The Eastern Arctic Seas Encyclopedia

2016 Edition
| Editors: Igor S. Zonn, Andrey G. Kostianoy, Aleksandr V. Semenov

“Fram”

Reference work entry
DOI: https://doi.org/10.1007/978-3-319-24237-8_186

“Fram” – (Norwegian for “Forward”) a polar schooner of the Norwegian expedition of F. Nansen and R. Amundsen. The schooner was built in 1892 in Larvik by one of the best Norwegian shipbuilders C. Archer on commission from F. Nansen and with his participation. The three-masted ship was designed specifically for scientific research and navigation in difficult ice conditions. It had a rounded shape, 70-cm-thick strong hull consisting of three skins. The schooner had the length of 39 m, the width of 11 m, the displacement of 402 tons, the power of the steam engine 220 horsepowers, and the draft of 3.75 m; the speed in calm waters was up to seven knots and there were eight boats, including two emergency ones. A small windmill was additionally installed on the schooner to generate electricity. The crew of the vessel was 13 people. In 1893 Nansen attempted to reach the North Pole drifting on ice. In September of the same year, “Fram” got frozen in the ice near the New Siberian Islands and drifted under the leadership of Nansen (until 1895) and then for the first time in history reached 83°24′N under the leadership of O. Sverdrup. In 1896, having drifted for 1,055 days, the ship was freed from the ice near Svalbard and got back to Vardø, Norway.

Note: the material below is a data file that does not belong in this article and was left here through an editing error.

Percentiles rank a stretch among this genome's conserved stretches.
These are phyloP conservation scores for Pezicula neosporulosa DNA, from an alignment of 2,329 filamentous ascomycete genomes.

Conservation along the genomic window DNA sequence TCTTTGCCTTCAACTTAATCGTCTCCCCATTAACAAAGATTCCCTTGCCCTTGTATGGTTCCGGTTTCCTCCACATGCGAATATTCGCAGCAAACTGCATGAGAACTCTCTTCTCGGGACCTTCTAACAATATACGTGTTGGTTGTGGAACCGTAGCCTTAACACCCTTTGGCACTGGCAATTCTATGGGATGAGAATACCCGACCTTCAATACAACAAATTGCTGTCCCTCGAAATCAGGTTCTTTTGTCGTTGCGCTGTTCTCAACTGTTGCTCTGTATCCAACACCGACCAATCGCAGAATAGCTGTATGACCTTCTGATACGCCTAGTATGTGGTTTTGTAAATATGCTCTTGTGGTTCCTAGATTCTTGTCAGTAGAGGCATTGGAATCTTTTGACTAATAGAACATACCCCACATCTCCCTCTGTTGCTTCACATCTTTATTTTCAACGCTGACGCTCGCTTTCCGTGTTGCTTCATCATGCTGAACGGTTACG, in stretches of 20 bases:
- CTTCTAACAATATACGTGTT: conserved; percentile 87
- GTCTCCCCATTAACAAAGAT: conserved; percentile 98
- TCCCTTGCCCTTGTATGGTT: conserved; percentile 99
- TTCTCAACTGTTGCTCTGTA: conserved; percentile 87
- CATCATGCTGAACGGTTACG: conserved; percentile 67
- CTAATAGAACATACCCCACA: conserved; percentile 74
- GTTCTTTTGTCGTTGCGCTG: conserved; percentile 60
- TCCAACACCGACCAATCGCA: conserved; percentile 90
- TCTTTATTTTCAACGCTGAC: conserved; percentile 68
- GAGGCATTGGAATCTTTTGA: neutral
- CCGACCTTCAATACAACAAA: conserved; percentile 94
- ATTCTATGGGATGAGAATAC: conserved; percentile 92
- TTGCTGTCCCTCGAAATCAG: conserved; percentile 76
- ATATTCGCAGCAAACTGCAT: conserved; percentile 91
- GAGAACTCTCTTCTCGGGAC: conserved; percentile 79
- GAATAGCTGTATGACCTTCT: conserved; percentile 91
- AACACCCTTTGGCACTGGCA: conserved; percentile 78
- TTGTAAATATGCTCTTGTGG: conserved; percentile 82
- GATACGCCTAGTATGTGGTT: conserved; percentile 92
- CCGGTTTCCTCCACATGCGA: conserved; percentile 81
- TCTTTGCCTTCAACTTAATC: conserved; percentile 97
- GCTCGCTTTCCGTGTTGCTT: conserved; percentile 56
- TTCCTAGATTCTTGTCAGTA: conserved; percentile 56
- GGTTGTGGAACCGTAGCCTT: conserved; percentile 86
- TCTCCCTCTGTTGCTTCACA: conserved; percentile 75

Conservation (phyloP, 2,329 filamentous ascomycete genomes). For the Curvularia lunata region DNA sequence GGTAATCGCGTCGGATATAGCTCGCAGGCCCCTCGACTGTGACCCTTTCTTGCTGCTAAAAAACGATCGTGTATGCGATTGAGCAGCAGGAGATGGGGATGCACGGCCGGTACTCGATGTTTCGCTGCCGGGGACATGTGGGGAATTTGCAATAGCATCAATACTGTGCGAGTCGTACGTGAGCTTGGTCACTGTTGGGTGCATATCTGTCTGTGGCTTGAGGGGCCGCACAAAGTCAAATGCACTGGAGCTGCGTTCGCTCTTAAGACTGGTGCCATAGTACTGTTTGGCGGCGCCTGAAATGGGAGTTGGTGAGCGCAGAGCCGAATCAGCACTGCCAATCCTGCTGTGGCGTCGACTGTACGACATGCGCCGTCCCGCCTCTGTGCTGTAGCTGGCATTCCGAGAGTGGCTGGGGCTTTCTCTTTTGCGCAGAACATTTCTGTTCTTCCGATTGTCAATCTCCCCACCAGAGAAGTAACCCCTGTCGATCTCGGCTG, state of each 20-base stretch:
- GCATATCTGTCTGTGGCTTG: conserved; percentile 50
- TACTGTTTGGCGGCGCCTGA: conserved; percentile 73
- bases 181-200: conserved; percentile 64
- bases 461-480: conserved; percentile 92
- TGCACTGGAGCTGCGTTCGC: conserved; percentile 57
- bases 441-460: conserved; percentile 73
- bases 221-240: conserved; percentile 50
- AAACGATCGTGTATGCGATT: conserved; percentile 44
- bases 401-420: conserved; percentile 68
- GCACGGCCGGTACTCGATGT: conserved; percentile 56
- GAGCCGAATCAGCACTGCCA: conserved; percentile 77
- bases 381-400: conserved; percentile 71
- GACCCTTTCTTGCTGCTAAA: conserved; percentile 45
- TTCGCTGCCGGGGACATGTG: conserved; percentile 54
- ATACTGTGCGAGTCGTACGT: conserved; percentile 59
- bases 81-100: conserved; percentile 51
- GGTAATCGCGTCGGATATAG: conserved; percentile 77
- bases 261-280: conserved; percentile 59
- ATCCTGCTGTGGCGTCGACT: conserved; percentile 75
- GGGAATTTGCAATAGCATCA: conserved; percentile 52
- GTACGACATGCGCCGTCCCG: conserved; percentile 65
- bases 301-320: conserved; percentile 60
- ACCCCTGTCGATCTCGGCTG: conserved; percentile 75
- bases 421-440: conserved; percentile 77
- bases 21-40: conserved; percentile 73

In 1898–1902 O. Sverdrup made a journey to the northern part of the Canadian Arctic Archipelago on board this ship. In 1910–1912 R. Amundsen reached Antarctica on the “Fram” and having landed in the Bay of Whales at the Ross Ice Shelf became the first man to explore the South geographic pole (4 weeks ahead of the Englishman R.F. Scott). The schooner covered the distance of 84,000 nautical miles, sailing both northward and southward. In 1914–1935, when “Fram” returned to Oslo and was permanently anchored, the funds were being raised for the restoration and preservation of the vessel, as well as its repair. In 1936 the King of Norway put forward the initiative to preserve the “Fram” as the pride of the nation. The schooner was exhibited as a monument in a special pavilion of the Norwegian Maritime Museum in Oslo. At the stempost of the vessel, there is a monument to its constructor Colin Archer. The name of this vessel was given to an island, a trench in the Arctic Ocean, and several straits of the Arctic Ocean between Greenland and Svalbard and of the Kara Sea between the Taymyr Peninsula and the Nansen Island of the Nordenskiöld Archipelago, a city in Paraguay.

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